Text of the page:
The response does not deny that these materials were used, but that it does not meet the definition of Town property, noting that nameplates “are routinely retained by outgoing members of Council as keepsakes.”

The finding of the Integrity Commissioner was that “the Councillor has contravened Sections 6 and 7 of the Code but has done so in a minimal manner…the Response submits that ‘no special advantage’ was accorded to the Councillor…since ‘Council Chamber is a public venue and any member of the public is able to take a photo of the empty Council table and chair at no cost.’” The Commissioner “was inclined to agree

[with the Complainant]

with respect to the table, microphone, and empty chair” but makes the proviso that the Town’s logo, flag, or coat of arms were not present in the photograph. The issue of the nameplate is more complex, that while still not being property any member of the public would have access to, nor strictly belonging to the individual councillor, but instead in practice given as a keepsake after the councillor’s term has ended, having “important associative value to each member.”

In sum, it was decided that ultimately use of these materials did constitute “a material advantage” to the Councillor, but that ”the Councillor’s contraventions of the Code were in all respects minimal and appear to have been inadvertent.”

The Integrity Commissioner recommended no sanctions or remedial measures for Councillor Beattie, and advised he exercise caution in future.

The third and final complaint was specifically against Deputy Mayor Norcross for the same reasons as Councillor Beattie.

The complaint alleges that Norcross posted certain photographs to his official municipal campaign website; the first is of the Deputy Mayor with members of the Beeton Fire Fighters’ Association; the second shows Norcross cutting a ribbon at the official opening of Jim Mulligan Park with the Town’s logo displayed on a sign in the background; and a third photograph of the Deputy Mayor and other Councillors and staff at a meeting in Council Chambers.

The use of these photographs in an election campaign is a violation of Sections 6 and 7 of the former Code of Conduct.

The findings of the Integrity Commissioner were that although Norcross did contravene the Code, he did so “in a marginal manner.” Specifically, the Town logo visible in the second photo is intellectual property and therefore cannot be used by members of Council for anything other than official Town business. The Response states that the Deputy Mayor “did not place the Town logo in my campaign literature to suggest any endorsement f my candidacy by the Town or anyone else to gain advantage over my opponents” and that the logo’s appearance was “incidental”.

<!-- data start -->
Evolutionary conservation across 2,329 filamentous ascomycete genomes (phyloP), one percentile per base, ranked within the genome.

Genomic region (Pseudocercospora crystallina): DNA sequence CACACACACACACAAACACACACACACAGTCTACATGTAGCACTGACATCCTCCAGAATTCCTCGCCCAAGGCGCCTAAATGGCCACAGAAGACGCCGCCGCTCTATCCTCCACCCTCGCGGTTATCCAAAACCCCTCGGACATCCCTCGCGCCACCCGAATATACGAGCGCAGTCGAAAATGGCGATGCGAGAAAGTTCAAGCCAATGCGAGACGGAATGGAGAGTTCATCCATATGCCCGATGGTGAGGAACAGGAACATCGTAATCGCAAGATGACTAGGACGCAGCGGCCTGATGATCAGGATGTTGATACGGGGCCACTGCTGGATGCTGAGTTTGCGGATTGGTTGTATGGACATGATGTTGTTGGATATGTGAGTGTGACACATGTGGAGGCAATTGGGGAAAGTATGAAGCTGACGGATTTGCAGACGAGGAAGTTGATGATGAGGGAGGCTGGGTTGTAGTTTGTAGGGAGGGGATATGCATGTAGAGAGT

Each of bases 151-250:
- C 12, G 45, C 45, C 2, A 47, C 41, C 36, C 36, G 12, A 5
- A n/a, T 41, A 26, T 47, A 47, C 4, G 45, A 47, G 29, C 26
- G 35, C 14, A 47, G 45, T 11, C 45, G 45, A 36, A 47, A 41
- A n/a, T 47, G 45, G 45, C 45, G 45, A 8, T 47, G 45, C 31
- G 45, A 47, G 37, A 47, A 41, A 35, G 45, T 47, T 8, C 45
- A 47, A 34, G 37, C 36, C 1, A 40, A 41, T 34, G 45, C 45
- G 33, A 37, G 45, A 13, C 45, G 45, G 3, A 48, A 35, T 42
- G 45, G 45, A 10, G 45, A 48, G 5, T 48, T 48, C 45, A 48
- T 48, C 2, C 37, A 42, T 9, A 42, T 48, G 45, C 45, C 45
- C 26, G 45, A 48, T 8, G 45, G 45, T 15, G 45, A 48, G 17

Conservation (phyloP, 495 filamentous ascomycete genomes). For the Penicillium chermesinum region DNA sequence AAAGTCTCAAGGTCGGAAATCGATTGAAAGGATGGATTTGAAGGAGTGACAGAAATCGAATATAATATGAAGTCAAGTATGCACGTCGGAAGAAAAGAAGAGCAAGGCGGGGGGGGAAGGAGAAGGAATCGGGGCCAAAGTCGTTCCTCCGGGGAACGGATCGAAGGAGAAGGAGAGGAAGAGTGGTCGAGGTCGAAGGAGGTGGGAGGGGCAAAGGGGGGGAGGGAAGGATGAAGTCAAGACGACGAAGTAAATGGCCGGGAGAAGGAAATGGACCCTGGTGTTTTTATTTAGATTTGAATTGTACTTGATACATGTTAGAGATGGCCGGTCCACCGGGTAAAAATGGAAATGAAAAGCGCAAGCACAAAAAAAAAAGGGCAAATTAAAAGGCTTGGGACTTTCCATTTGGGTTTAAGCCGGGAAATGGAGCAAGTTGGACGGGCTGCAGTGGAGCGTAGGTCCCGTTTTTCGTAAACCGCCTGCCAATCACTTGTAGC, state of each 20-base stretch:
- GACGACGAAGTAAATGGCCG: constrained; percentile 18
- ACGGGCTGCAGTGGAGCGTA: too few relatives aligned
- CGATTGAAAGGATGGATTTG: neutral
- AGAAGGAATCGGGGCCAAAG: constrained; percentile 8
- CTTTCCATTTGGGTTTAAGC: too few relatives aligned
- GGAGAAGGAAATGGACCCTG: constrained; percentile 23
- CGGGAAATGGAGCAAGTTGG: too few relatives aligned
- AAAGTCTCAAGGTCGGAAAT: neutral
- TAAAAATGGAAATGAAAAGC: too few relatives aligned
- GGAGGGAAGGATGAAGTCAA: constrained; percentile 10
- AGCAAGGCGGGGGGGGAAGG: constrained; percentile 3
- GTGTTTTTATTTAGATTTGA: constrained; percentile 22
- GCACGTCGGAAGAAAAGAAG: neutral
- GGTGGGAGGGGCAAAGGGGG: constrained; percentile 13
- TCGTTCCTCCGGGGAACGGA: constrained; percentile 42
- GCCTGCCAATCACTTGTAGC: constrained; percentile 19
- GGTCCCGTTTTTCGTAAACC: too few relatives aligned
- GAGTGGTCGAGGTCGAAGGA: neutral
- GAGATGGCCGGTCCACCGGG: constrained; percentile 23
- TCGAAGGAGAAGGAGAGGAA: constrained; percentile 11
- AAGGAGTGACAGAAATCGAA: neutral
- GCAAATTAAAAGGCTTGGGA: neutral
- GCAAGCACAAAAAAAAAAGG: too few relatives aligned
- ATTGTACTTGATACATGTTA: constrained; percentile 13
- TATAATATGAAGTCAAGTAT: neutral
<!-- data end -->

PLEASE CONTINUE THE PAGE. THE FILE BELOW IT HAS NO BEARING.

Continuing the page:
Regarding the final photo inside Chamber, the Commissioner cited the example of the City of Toronto, which advised its members that “it was permissible to use a photo of the Councillor with Toronto City Hall in the background so long as the City’s logo, flag and coat of arms were not in the shot and no City resources were used to take the photo.”

“In our view,” the Commissioner states in the findings, “the image in Photograph #3 is not analogous to a photograph of a member of the Council with the with the Town Hall in the background. The image of the Deputy Mayor in Photograph #3 is not an image the other members of the public, nor other candidates running in the election, would be able to depict…Town resources were employed to ‘set the scene.’…The result is an image with significant associative value to the Deputy Mayor that powerfully conveys his position as an incumbent member of Council.”

The conclusion of the investigation was that Norcross did contravene the Code, but marginally enough to appear to have been done inadvertently and without deliberate intention. It was recommended that no sanctions or remedial measures be taken against the Deputy Mayor, and that he exercise more caution in the future about campaigning with the use of Town property as it “may provide an incumbent member of council with an unfair advantage over an unelected candidate.”